Jim Gilliam comes to his novel TARNISHED HERO with enough background experience in the topics with which he deals that he adds a flavor of authenticity to his story from the start: he ran away from home at age 14 to join the Coast Guard, served on active duty with the Coast Guard from January 1957 until June 1966 when he joined the Army as an airborne combat physician assistant. Leaving the Army in August 1986 he was employed in civilian practice until May 2001 when he joined the Navy's Military Sealift Command as a civilian mariner physician assistant. He is a veteran of multiple deployments to the Persian Gulf in support of operations Iraqi and Enduring Freedom. Obviously he learned the lingo and tales passed around the danger loving troops that gives him the language and atmosphere of having been there done that in this fast reading novel.
The summary of the novel as presented is solid: `In the early 1960's, Tim Kelly's Coast Guard career takes him to Galveston. Hoping to put his father's death at the hands of a union busting thug behind him. Kelly transfers to San Francisco where he meets Brenda Conrad and clashes with an overbearing and sadistic executive officer. Given a choice between courts martial and combat duty in Vietnam, he chooses Vietnam. After receiving the Silver Star Medal for gallantry in combat during an action where three of his friends are killed in action by our own Air Force. Kelly releases his rage in an Air Force officer's club, earning him a less than honorable discharge. Returning to the U.S. with the stigma of a less than honorable discharge, Kelly embarks on a new career as an undercover narcotics agent. After his rescue from the drug cartel when his cover is blown, he plans to marry Brenda, but before the wedding can take place Brenda and her best friend the daughter of the Governor of Texas are kidnapped and spirited to the cartel's secret island base off the coast of Yucatan.' Offering more would be considered spoilers.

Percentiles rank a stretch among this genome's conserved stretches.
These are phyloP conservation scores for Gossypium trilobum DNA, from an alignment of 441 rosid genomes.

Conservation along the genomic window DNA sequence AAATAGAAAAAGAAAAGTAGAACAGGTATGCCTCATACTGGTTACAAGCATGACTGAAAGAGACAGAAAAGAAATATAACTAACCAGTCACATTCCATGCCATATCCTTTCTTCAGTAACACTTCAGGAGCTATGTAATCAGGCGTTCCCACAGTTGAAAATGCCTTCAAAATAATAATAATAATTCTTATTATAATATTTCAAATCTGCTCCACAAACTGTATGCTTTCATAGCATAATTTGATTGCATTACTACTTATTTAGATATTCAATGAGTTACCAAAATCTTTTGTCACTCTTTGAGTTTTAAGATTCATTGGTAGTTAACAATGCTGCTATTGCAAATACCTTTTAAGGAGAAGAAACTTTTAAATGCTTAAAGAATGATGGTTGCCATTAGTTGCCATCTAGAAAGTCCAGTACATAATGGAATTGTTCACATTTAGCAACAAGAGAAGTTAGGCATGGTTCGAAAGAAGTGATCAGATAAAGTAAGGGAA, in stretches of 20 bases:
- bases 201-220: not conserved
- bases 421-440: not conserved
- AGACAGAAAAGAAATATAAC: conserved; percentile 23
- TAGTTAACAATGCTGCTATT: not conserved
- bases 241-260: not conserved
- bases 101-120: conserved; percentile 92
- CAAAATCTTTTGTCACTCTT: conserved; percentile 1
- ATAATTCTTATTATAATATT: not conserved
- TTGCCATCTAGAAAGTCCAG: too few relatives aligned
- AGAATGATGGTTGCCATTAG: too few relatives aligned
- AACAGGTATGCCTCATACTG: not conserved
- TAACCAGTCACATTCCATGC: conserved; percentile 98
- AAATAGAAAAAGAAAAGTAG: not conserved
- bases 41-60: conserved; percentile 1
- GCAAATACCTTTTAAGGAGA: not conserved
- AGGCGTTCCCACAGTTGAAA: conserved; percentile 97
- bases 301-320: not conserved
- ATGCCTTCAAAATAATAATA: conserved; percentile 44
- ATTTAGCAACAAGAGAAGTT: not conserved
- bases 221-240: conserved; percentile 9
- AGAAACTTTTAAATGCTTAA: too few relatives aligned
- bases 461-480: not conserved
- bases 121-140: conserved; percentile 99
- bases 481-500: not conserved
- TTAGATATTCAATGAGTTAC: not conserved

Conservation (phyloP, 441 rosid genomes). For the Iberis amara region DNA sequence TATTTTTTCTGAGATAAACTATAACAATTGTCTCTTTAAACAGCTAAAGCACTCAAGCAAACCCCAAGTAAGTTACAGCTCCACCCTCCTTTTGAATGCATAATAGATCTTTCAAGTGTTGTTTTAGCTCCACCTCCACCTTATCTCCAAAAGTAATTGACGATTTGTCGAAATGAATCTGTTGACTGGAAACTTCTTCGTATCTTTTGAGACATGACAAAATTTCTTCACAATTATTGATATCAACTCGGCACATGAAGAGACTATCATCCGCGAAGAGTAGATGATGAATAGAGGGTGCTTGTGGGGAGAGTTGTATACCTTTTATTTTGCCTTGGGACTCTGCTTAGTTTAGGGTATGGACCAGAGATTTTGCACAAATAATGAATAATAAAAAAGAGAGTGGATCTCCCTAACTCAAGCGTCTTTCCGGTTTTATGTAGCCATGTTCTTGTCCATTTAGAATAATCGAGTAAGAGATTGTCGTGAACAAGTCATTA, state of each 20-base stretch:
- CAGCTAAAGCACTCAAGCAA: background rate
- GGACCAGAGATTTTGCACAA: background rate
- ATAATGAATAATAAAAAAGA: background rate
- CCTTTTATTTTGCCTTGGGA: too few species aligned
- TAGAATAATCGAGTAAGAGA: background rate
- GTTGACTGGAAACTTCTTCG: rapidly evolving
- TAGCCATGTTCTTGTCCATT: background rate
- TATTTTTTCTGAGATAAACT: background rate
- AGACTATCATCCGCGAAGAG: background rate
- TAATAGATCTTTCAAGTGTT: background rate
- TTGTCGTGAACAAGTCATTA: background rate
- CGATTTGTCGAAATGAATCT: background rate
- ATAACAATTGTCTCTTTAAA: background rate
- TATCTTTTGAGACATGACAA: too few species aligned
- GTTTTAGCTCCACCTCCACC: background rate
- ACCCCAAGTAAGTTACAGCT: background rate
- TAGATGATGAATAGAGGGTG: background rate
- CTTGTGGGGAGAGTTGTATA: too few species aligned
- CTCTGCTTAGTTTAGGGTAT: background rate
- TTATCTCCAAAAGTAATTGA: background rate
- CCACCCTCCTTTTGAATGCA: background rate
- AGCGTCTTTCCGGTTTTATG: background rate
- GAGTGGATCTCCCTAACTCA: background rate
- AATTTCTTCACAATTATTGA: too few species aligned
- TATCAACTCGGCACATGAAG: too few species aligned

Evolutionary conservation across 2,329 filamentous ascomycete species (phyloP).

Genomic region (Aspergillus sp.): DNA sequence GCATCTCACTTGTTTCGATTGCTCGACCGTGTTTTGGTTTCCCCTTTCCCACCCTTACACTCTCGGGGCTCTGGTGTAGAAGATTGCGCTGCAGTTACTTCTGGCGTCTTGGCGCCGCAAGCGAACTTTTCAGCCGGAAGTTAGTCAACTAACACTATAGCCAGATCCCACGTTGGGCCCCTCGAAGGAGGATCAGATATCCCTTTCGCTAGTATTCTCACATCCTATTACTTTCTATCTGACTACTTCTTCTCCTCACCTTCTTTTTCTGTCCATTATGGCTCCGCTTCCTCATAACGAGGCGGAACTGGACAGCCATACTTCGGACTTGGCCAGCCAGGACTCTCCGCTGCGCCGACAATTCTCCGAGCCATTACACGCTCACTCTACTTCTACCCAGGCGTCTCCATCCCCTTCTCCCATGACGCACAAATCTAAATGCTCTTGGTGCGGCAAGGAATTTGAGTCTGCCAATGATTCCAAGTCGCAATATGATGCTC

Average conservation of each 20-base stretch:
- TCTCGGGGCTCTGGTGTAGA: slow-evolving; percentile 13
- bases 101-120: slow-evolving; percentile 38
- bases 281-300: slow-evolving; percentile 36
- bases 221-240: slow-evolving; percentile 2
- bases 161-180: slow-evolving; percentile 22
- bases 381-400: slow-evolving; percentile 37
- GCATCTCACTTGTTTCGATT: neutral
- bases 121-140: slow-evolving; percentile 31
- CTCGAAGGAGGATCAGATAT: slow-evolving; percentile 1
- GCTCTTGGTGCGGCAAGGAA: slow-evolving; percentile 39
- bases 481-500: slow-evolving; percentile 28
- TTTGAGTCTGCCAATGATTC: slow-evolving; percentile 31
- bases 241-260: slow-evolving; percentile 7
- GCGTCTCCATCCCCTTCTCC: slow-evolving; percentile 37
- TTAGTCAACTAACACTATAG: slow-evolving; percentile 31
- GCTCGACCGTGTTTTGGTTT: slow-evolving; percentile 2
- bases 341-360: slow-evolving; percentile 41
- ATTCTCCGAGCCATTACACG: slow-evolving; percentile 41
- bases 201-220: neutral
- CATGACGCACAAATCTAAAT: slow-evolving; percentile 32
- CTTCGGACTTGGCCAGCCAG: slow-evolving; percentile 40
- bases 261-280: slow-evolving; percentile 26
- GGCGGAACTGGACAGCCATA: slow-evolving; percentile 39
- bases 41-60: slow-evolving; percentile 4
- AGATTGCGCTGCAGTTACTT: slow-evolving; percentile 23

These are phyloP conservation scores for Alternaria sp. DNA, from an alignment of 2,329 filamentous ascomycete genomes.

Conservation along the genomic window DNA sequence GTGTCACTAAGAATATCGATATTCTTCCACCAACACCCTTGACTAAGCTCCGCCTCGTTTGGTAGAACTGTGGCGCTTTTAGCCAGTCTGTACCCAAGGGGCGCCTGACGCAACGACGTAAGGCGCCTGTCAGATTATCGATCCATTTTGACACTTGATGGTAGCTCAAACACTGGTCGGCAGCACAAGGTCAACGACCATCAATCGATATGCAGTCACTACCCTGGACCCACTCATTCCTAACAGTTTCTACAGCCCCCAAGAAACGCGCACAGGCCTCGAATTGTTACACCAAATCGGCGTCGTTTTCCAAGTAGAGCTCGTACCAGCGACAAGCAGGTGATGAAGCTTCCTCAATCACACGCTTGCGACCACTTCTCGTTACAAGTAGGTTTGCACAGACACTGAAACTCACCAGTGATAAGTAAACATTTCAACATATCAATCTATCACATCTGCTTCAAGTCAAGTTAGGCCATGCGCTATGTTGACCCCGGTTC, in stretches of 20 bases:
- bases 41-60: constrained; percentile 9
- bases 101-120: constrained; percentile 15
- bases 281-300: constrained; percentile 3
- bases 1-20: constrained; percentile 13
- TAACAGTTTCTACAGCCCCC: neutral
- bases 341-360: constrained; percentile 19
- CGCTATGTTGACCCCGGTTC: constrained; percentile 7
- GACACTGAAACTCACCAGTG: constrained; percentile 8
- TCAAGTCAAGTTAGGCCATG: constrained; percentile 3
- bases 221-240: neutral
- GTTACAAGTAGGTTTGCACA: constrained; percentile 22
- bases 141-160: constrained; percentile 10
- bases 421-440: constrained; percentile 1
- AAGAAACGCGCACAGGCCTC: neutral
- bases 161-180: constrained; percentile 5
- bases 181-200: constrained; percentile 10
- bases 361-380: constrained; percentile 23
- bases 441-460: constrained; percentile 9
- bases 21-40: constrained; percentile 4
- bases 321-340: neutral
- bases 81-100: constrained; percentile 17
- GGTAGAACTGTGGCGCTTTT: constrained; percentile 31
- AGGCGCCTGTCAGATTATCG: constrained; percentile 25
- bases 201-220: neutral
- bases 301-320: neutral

The reason this reviewer keeps returning to the works of Jim Gilliam is his visceral style of writing. He manages to uncover secrets of those in control, finds ways of letting the public understand the vagaries of those in power, be they military, government or crime, an dat the same time he keeps his relationships between his main characters solid and realistic so that we can all identify with them. He is an outstanding writer and this book deserves a wider readership. Grady Harp, July 14